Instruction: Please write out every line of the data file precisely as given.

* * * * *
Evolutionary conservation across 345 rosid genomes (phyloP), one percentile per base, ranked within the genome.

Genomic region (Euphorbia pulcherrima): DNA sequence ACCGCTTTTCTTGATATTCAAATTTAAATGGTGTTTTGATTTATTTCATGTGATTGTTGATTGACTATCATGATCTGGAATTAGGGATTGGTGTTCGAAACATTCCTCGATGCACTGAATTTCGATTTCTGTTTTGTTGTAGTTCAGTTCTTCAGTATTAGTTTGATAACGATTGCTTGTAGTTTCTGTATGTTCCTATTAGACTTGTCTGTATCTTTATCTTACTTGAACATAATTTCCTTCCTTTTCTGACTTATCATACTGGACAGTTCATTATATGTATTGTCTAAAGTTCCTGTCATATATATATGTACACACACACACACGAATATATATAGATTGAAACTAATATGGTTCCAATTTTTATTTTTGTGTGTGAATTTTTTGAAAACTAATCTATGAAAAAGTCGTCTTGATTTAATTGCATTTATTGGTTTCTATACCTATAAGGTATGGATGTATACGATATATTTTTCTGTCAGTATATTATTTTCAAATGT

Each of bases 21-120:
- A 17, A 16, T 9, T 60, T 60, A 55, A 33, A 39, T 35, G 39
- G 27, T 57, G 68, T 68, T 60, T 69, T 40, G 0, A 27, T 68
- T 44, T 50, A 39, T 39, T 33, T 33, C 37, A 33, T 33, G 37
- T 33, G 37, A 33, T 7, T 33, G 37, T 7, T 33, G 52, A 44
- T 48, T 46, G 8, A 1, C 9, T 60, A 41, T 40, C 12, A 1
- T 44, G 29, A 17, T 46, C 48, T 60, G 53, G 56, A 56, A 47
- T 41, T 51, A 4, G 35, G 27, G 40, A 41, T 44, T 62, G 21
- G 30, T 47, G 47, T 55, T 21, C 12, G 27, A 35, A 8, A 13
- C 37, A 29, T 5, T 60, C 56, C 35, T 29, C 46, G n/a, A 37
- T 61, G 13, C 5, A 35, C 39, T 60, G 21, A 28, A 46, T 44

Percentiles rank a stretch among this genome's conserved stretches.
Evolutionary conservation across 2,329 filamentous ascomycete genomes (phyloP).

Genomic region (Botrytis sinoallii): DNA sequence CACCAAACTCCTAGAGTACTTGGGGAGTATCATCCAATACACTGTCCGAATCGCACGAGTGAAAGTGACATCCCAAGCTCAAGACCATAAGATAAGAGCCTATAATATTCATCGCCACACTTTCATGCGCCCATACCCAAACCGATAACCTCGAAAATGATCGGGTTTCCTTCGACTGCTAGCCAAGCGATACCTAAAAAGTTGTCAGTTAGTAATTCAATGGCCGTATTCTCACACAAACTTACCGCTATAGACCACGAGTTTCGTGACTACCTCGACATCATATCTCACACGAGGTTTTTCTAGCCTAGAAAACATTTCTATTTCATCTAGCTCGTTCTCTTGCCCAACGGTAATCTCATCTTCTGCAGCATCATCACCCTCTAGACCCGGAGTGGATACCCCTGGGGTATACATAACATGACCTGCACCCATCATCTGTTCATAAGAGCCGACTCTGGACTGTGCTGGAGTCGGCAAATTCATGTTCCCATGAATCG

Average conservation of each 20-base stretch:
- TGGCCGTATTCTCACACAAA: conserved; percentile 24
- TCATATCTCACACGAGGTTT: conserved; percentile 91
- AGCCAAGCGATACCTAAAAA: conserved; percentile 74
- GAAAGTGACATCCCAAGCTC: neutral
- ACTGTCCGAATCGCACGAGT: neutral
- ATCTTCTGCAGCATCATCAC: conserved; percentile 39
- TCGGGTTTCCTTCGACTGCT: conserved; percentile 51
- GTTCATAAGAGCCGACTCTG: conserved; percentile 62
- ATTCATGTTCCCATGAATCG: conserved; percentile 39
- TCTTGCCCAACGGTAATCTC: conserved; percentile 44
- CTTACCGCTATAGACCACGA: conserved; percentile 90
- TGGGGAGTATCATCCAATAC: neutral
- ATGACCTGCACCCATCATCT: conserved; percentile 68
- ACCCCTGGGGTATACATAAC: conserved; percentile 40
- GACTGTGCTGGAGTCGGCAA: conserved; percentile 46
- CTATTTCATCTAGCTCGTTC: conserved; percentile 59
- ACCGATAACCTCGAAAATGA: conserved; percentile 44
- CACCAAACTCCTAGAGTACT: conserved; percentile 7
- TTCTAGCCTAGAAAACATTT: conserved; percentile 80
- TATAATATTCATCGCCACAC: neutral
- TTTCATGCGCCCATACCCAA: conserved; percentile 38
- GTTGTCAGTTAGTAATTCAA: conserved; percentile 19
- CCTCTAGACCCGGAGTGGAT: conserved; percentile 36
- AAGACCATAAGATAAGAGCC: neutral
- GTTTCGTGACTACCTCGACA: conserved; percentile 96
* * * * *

Evolutionary conservation across 345 rosid genomes (phyloP), one percentile per base, ranked within the genome.

Genomic region (Euphorbia pulcherrima): DNA sequence ACCGCTTTTCTTGATATTCAAATTTAAATGGTGTTTTGATTTATTTCATGTGATTGTTGATTGACTATCATGATCTGGAATTAGGGATTGGTGTTCGAAACATTCCTCGATGCACTGAATTTCGATTTCTGTTTTGTTGTAGTTCAGTTCTTCAGTATTAGTTTGATAACGATTGCTTGTAGTTTCTGTATGTTCCTATTAGACTTGTCTGTATCTTTATCTTACTTGAACATAATTTCCTTCCTTTTCTGACTTATCATACTGGACAGTTCATTATATGTATTGTCTAAAGTTCCTGTCATATATATATGTACACACACACACACGAATATATATAGATTGAAACTAATATGGTTCCAATTTTTATTTTTGTGTGTGAATTTTTTGAAAACTAATCTATGAAAAAGTCGTCTTGATTTAATTGCATTTATTGGTTTCTATACCTATAAGGTATGGATGTATACGATATATTTTTCTGTCAGTATATTATTTTCAAATGT

Each of bases 21-120:
- A 17, A 16, T 9, T 60, T 60, A 55, A 33, A 39, T 35, G 39
- G 27, T 57, G 68, T 68, T 60, T 69, T 40, G 0, A 27, T 68
- T 44, T 50, A 39, T 39, T 33, T 33, C 37, A 33, T 33, G 37
- T 33, G 37, A 33, T 7, T 33, G 37, T 7, T 33, G 52, A 44
- T 48, T 46, G 8, A 1, C 9, T 60, A 41, T 40, C 12, A 1
- T 44, G 29, A 17, T 46, C 48, T 60, G 53, G 56, A 56, A 47
- T 41, T 51, A 4, G 35, G 27, G 40, A 41, T 44, T 62, G 21
- G 30, T 47, G 47, T 55, T 21, C 12, G 27, A 35, A 8, A 13
- C 37, A 29, T 5, T 60, C 56, C 35, T 29, C 46, G n/a, A 37
- T 61, G 13, C 5, A 35, C 39, T 60, G 21, A 28, A 46, T 44

Percentiles rank a stretch among this genome's conserved stretches.
Evolutionary conservation across 2,329 filamentous ascomycete genomes (phyloP).

Genomic region (Botrytis sinoallii): DNA sequence CACCAAACTCCTAGAGTACTTGGGGAGTATCATCCAATACACTGTCCGAATCGCACGAGTGAAAGTGACATCCCAAGCTCAAGACCATAAGATAAGAGCCTATAATATTCATCGCCACACTTTCATGCGCCCATACCCAAACCGATAACCTCGAAAATGATCGGGTTTCCTTCGACTGCTAGCCAAGCGATACCTAAAAAGTTGTCAGTTAGTAATTCAATGGCCGTATTCTCACACAAACTTACCGCTATAGACCACGAGTTTCGTGACTACCTCGACATCATATCTCACACGAGGTTTTTCTAGCCTAGAAAACATTTCTATTTCATCTAGCTCGTTCTCTTGCCCAACGGTAATCTCATCTTCTGCAGCATCATCACCCTCTAGACCCGGAGTGGATACCCCTGGGGTATACATAACATGACCTGCACCCATCATCTGTTCATAAGAGCCGACTCTGGACTGTGCTGGAGTCGGCAAATTCATGTTCCCATGAATCG

Average conservation of each 20-base stretch:
- TGGCCGTATTCTCACACAAA: conserved; percentile 24
- TCATATCTCACACGAGGTTT: conserved; percentile 91
- AGCCAAGCGATACCTAAAAA: conserved; percentile 74
- GAAAGTGACATCCCAAGCTC: neutral
- ACTGTCCGAATCGCACGAGT: neutral
- ATCTTCTGCAGCATCATCAC: conserved; percentile 39
- TCGGGTTTCCTTCGACTGCT: conserved; percentile 51
- GTTCATAAGAGCCGACTCTG: conserved; percentile 62
- ATTCATGTTCCCATGAATCG: conserved; percentile 39
- TCTTGCCCAACGGTAATCTC: conserved; percentile 44
- CTTACCGCTATAGACCACGA: conserved; percentile 90
- TGGGGAGTATCATCCAATAC: neutral
- ATGACCTGCACCCATCATCT: conserved; percentile 68
- ACCCCTGGGGTATACATAAC: conserved; percentile 40
- GACTGTGCTGGAGTCGGCAA: conserved; percentile 46
- CTATTTCATCTAGCTCGTTC: conserved; percentile 59
- ACCGATAACCTCGAAAATGA: conserved; percentile 44
- CACCAAACTCCTAGAGTACT: conserved; percentile 7
- TTCTAGCCTAGAAAACATTT: conserved; percentile 80
- TATAATATTCATCGCCACAC: neutral
- TTTCATGCGCCCATACCCAA: conserved; percentile 38
- GTTGTCAGTTAGTAATTCAA: conserved; percentile 19
- CCTCTAGACCCGGAGTGGAT: conserved; percentile 36
- AAGACCATAAGATAAGAGCC: neutral
- GTTTCGTGACTACCTCGACA: conserved; percentile 96